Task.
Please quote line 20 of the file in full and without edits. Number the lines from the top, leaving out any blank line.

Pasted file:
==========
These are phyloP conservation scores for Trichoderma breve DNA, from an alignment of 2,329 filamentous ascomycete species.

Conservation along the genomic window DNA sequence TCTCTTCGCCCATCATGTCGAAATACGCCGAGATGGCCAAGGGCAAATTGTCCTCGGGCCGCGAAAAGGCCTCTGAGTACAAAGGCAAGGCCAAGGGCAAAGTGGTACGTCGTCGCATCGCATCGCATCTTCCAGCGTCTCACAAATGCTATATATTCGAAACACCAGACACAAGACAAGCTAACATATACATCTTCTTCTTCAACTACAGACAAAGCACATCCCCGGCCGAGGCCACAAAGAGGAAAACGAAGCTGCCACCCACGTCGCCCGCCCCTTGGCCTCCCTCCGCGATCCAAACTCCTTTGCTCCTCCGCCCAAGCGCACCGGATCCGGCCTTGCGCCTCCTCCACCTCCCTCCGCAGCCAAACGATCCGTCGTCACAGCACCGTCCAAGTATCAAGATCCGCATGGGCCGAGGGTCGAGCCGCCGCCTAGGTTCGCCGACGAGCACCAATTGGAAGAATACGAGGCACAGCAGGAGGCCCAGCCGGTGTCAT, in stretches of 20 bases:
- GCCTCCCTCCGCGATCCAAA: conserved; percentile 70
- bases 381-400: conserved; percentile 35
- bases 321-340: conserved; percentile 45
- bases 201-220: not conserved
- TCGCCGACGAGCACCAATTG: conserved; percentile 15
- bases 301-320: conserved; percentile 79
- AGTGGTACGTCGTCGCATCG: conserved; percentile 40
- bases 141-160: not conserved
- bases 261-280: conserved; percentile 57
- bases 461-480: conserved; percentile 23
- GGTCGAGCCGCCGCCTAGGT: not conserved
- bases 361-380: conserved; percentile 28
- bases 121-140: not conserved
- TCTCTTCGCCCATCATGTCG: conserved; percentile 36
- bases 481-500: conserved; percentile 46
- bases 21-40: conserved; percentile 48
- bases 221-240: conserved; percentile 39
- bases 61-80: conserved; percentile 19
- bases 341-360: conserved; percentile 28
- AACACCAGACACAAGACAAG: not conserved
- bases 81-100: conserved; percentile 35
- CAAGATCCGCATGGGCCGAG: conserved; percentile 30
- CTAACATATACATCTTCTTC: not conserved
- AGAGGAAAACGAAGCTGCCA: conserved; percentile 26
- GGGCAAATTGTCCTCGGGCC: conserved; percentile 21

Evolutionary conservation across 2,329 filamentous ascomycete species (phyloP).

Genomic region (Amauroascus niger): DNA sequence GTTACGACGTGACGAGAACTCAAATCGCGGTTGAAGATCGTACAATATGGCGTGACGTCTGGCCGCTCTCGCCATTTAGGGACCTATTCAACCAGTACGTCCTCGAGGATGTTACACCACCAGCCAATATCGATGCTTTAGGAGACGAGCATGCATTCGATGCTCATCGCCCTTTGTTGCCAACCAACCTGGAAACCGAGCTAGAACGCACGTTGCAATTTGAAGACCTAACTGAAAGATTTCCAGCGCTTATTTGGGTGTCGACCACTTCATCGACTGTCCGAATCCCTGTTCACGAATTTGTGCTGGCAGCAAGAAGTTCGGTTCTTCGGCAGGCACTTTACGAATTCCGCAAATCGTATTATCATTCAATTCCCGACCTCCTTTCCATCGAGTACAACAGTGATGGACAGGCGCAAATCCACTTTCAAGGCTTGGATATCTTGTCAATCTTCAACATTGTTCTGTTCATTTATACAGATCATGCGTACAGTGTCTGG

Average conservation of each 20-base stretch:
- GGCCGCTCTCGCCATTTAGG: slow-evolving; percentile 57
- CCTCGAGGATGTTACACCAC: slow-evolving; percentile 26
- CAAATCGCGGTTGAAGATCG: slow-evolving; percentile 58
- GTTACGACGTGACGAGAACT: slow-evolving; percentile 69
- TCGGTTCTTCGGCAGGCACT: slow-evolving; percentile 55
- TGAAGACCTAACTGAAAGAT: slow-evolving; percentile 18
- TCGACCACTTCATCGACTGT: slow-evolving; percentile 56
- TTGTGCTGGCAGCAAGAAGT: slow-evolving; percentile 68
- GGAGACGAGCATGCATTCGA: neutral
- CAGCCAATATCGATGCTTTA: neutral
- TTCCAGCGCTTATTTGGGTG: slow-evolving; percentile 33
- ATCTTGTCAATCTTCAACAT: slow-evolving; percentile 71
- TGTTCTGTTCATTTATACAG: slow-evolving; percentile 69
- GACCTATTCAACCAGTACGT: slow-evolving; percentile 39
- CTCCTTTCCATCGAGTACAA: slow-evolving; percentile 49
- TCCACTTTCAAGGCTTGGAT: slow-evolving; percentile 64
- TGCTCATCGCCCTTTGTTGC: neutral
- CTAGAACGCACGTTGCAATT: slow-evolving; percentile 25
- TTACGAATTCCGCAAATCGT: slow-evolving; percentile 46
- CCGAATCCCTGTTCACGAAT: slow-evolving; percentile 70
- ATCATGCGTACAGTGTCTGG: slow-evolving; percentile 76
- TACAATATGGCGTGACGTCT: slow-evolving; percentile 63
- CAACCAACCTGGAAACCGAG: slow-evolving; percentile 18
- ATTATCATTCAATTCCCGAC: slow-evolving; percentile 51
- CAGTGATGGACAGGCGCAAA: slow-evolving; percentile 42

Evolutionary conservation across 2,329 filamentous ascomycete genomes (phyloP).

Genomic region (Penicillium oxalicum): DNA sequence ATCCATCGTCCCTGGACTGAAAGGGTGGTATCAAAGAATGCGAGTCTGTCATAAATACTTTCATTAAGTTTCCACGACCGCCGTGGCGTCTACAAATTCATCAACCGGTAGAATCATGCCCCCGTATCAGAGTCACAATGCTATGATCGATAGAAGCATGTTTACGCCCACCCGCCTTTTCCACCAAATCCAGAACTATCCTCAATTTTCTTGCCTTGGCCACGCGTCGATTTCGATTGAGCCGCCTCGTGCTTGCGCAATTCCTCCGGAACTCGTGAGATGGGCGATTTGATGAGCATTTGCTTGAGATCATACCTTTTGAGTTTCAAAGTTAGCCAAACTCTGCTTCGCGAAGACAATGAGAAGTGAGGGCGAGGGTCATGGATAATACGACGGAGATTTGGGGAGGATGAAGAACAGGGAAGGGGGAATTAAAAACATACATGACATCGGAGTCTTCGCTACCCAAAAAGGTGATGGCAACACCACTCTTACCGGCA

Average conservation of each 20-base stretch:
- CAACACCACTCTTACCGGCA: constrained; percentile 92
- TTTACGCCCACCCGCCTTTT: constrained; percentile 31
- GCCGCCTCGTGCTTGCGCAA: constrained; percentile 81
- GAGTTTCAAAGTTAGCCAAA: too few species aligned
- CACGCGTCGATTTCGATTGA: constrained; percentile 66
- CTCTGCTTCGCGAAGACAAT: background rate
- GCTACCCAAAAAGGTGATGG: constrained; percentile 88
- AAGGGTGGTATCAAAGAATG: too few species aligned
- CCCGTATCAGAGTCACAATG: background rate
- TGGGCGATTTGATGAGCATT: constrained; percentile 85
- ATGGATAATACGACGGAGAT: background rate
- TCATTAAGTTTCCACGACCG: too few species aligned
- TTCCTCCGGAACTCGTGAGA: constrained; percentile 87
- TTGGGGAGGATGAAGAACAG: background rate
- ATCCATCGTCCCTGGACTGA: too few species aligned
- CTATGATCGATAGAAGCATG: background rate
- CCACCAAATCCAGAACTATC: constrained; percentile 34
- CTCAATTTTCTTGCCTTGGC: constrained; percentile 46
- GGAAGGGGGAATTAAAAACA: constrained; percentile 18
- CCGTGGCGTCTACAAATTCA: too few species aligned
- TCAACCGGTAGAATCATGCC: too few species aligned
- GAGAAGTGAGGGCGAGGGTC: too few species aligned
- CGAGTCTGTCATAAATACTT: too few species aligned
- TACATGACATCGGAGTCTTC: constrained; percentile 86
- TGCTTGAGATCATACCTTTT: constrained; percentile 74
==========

- bases 61-80: conserved; percentile 19